Tag Archives: animism

This roundtable recorded at the annual BASR conference at the University of Chester 2017 brought together a group of scholars interested in different perspectives on the legacy of Tylor. Topics discussed included his impact on indigenous societies, the debates over animism, monotheism and the definition of religion as well as his relevance to the cognitive sciences of religion and the degree to which Tylor can be classed as an ethnographer and more.

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In this podcast, Dr Jaime Regan Mainville, a leading researcher in the anthropology of religion and linguistics, discusses his ethnographic research among some of the indigenous peoples of the Amazon basin.

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Riddu Riddu has been important for the Sámi population as a meeting place as well as for people who have lost their connection to the Sámi and wish to learn.

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This is the second part of our interview with Professor Bruno Latour. This time, Latour and David Robertson discuss Latour’s recent works We Have Never Been Modern and On the Modern Cult of the Factish Gods. Discussion moves from his critique of the distinction between the manufactured and “real”, and how this affects our models of belief.

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Bron Taylor, Professor of Religion and Nature at the University of Florida, and editor-in-chief of the Encyclopedia of Religion and Nature (2008), may be the best interpreter of environmentalism as a religious project working today.  His latest book, Dark Green Religion: Nature Spirituality and the Planetary Future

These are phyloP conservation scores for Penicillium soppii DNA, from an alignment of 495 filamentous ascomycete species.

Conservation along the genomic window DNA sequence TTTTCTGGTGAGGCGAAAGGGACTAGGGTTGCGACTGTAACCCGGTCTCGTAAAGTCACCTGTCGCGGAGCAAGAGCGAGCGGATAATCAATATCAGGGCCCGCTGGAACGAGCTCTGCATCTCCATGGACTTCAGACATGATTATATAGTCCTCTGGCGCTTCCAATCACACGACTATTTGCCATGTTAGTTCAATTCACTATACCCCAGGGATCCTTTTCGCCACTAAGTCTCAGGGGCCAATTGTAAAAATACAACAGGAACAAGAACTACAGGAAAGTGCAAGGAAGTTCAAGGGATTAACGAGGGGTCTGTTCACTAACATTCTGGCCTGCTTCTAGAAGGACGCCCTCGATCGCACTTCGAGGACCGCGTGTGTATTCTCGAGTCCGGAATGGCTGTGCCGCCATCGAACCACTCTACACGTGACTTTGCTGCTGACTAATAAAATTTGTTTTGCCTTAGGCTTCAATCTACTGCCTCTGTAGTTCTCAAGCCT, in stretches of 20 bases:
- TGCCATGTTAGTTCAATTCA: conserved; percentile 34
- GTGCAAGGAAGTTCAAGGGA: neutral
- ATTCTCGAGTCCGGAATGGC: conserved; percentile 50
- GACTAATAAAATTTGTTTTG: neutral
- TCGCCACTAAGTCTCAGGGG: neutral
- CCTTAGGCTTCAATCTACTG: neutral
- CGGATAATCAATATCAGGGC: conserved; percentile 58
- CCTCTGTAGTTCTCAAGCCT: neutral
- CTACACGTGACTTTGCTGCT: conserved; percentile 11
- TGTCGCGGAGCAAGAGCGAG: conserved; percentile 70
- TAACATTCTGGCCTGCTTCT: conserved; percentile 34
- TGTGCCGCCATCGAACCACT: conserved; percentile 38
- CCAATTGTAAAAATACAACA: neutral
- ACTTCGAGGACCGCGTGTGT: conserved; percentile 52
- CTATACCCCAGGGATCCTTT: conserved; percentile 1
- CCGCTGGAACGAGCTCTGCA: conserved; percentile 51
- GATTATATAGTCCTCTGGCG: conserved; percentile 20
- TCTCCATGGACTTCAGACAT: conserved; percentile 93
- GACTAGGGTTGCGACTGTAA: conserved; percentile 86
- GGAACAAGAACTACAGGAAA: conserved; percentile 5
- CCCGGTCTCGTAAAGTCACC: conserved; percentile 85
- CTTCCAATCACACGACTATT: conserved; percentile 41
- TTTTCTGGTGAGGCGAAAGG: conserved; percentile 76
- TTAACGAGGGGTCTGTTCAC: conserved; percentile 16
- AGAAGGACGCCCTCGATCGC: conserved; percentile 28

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An Evaluation of Harvey’s Approach to Animism and the Tylorian Legacy

By Liam Sutherland, University of Edinburgh

Published by the Religious Studies Project, on 17 February 2012 in response to the Religious Studies Project Interview with Graham Harvey on Animism (13 February 2012).

The interview with Graham Harvey on Animism was of particular

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Animism is often taken as referring to worldviews in which spirits are to be found not only in humans, but potentially in animals, in plants, in mountains and even natural forces like the wind. It was of central importance in early anthropological conceptions of religion, most notably in the work of E. B. Tylor. More recently, however, Graham Harvey has challenged the traditional conception of animism, seeking to understand it as “relational epistemologies and ontologies”; in other words, it is a way of living in a community of persons, most of whom are other-than-human.

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